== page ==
Tim Wakefield has the highest earned run average of any pitcher who has won 200 games. So maybe it was fitting the milestone came on a night when he allowed five runs over six innings.
But what really mattered on this night was that Wakefield didn't allow a run over the final four innings, setting down 11 of the last 13 batters he faced. That gave the Red Sox offense time to go to work and an 18-6 victory is what followed.
“It means a lot to me that it came on a night we needed to win,” Wakefield said. “I’m glad it's over with, but I’m glad it came that way.”
The players celebrated with Wakefield in the clubhouse afterward. They then all followed the oldest player in baseball back onto the field to give the fans a chance to join in. It was nothing too wild, just a little champagne and a lot of smiles.
“There was some genuine happiness. Probably for us, too,” manager Terry Francona said. “It seemed like we’ve been waiting for that win as long as Wake’s been waiting for his.”
With the Rays losing in Baltimore, the Sox have a four-game lead with 15 to play. The losing streak is over and panic is quelled, if just for a day. All of those runs seemed to be the Red Sox sending their own message to the Rays that they weren't going to turn to dust.
The top two hitters in the lineup, Jacoby Ellsbury and Dustin Pedroia, were 8 for 10 with eight runs scored, three doubles, three home runs and eight RBIs.
“Every win is big; we’re going to come out and play every day like it’s Game 7 from here on out, we have to,” said Pedroia, who homered twice and matched his career high with five RBIs. “We have a great group of guys, very talented, but if we don’t play together we’re not going to be very good.”
As the game came to a close, those remaining in the crowd of 38,020 started chanting Wakefield’s name. They stayed until he emerged from the dugout and tipped his cap.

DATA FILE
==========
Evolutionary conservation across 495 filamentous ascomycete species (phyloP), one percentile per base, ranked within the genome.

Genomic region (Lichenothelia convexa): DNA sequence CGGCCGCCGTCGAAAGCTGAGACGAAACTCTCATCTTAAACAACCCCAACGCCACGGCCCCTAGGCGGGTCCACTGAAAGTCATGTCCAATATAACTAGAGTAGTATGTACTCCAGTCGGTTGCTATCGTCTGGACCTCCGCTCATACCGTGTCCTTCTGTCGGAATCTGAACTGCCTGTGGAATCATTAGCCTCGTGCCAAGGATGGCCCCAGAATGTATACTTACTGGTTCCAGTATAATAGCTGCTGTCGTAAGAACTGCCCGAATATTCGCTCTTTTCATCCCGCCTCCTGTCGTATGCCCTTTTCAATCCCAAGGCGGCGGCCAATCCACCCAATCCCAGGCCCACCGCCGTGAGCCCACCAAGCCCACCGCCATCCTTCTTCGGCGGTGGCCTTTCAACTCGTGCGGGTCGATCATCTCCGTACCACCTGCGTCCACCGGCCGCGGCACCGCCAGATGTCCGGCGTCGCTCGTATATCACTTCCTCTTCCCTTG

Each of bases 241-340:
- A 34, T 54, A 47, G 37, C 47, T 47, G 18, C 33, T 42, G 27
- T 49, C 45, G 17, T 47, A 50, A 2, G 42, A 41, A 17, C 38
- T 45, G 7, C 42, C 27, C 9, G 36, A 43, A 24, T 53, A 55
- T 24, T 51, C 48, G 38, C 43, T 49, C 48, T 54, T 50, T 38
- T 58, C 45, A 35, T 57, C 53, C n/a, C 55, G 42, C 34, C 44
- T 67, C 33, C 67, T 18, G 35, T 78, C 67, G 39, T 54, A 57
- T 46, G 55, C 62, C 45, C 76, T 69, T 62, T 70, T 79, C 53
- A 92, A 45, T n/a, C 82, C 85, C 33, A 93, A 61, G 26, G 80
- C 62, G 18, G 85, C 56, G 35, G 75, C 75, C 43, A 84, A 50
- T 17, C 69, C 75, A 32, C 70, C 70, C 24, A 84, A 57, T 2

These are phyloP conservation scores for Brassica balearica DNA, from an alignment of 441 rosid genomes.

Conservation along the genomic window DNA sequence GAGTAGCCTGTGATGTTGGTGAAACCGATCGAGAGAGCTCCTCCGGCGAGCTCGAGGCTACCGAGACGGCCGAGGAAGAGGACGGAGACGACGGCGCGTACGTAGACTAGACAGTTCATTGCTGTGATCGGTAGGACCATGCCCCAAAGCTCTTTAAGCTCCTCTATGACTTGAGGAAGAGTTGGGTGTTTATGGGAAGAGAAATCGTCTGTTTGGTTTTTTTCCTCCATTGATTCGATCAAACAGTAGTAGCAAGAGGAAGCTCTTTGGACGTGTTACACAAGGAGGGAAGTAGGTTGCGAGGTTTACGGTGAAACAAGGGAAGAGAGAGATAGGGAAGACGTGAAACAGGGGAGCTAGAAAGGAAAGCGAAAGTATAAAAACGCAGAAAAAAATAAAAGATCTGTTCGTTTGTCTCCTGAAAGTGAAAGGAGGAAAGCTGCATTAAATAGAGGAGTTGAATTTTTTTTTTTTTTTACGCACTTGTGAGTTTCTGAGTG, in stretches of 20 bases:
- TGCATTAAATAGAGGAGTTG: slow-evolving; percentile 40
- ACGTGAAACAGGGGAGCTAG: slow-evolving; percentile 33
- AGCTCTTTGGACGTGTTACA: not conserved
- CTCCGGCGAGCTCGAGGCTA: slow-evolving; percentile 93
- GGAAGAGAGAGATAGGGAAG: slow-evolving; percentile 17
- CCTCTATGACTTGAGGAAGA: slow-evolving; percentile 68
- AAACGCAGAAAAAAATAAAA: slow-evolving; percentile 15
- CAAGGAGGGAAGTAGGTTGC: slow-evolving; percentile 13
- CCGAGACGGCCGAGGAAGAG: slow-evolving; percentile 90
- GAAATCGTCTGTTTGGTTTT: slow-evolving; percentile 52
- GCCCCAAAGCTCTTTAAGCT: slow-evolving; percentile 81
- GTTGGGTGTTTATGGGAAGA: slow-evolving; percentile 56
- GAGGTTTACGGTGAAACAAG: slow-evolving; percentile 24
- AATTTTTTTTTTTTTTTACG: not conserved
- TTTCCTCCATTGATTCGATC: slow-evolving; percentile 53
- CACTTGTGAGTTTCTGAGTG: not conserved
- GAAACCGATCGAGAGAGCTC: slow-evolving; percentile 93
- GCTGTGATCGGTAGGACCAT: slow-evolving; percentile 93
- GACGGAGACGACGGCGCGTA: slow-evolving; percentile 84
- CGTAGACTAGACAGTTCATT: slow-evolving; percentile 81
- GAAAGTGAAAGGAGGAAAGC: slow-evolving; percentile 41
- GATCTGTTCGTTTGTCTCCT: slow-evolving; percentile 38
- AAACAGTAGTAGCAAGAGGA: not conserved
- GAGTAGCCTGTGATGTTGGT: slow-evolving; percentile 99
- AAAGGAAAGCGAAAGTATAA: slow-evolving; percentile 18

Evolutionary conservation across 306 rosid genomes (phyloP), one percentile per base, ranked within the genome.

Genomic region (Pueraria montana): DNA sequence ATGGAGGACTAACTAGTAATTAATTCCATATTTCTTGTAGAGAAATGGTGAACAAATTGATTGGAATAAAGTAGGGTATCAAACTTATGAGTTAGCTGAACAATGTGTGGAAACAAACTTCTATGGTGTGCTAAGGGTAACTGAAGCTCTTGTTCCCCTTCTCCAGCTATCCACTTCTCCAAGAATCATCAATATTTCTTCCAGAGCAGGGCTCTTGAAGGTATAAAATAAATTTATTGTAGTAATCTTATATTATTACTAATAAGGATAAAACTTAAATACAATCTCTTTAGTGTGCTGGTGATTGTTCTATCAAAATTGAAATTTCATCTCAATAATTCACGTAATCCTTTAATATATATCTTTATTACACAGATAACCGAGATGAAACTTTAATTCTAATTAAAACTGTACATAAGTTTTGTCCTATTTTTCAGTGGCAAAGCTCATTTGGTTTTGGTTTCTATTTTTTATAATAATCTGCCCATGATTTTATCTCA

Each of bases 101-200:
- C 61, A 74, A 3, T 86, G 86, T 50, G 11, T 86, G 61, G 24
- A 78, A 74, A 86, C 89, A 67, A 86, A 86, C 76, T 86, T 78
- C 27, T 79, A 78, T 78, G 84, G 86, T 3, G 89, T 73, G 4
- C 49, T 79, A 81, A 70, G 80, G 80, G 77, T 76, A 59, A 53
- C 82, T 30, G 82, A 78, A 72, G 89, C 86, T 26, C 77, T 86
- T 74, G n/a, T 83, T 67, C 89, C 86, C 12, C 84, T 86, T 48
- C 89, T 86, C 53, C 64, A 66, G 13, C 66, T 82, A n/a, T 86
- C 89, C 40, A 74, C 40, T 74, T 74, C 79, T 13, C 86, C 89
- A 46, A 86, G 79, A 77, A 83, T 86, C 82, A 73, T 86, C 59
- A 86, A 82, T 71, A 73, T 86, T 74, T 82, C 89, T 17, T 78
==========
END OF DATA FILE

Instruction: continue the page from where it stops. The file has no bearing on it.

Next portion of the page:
It was a celebration that could lead to others down the road.
“It’s a special thing to get to the postseason. A lot of guys are starting to realize it’s not that easy to get there,” Wakefield said. “It takes a lot of hard work and dedication. Hopefully tonight’s win will give us come momentum going that way.”
As to other matters:
• Josh Beckett will start on Friday.
• No starter has been named for Thursday. Candidates would seem to include Andrew Miller, Kyle Weiland or even Alfredo Aceves, whose name Francona floated out there before the game. The idea would be to use Aceves for a few innings and then go to the bullpen, which now has (literally) 10 pitchers.
• Ellsbury has hit in 17 straight. As somebody with an MVP vote this season, he is rising to the top of the list. He has the highest WAR in the American League and a .922 OPS, which is insane for a leadoff hitter. Curtis Granderson has a .932. The question of whether Ellsbury is more valuable than Justin Verlander is tricky to answer.
• When Wake came up to the interview room to talk to reporters, he left a puddle of champagne at his feet. That dastardly Jonathan Papelbon got him good.
• David Ortiz is being described a day-to-day with his back spasms. Then again, ain't we all?
Thanks to everybody for reading today. Tremendous job by Mike Whitmer on the updates. Check out the paper tomorrow. We have five stories, photos, the works.